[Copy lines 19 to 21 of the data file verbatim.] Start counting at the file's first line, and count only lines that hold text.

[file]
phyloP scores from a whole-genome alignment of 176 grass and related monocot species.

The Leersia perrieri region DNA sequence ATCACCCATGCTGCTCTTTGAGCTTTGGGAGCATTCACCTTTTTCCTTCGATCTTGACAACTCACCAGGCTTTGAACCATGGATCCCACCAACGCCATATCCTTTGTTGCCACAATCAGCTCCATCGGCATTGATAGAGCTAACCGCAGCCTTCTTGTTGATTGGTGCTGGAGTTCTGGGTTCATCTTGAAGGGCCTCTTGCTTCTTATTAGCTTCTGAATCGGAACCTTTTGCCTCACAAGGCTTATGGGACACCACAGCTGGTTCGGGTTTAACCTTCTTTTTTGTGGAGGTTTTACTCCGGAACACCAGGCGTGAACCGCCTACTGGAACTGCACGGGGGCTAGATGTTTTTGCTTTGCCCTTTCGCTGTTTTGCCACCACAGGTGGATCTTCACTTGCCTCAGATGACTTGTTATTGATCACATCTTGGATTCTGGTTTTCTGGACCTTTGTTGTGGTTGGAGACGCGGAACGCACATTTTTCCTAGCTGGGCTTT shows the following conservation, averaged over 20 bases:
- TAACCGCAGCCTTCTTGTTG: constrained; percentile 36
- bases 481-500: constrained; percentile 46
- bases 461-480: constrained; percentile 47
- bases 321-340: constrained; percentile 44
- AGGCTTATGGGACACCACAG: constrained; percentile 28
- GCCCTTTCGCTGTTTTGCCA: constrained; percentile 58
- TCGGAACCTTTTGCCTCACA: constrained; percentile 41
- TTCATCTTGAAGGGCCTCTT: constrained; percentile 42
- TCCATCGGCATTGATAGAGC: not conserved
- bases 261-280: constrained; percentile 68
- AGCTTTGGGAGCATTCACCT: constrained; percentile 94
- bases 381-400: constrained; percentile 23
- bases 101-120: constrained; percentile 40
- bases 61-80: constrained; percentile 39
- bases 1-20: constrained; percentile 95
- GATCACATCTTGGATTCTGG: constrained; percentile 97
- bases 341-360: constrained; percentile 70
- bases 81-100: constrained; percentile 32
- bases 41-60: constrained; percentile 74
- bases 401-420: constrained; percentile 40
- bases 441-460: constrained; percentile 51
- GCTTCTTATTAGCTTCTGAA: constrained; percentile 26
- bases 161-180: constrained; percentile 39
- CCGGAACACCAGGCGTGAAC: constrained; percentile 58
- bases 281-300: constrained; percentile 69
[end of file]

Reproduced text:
- bases 341-360: constrained; percentile 70
- bases 81-100: constrained; percentile 32
- bases 41-60: constrained; percentile 74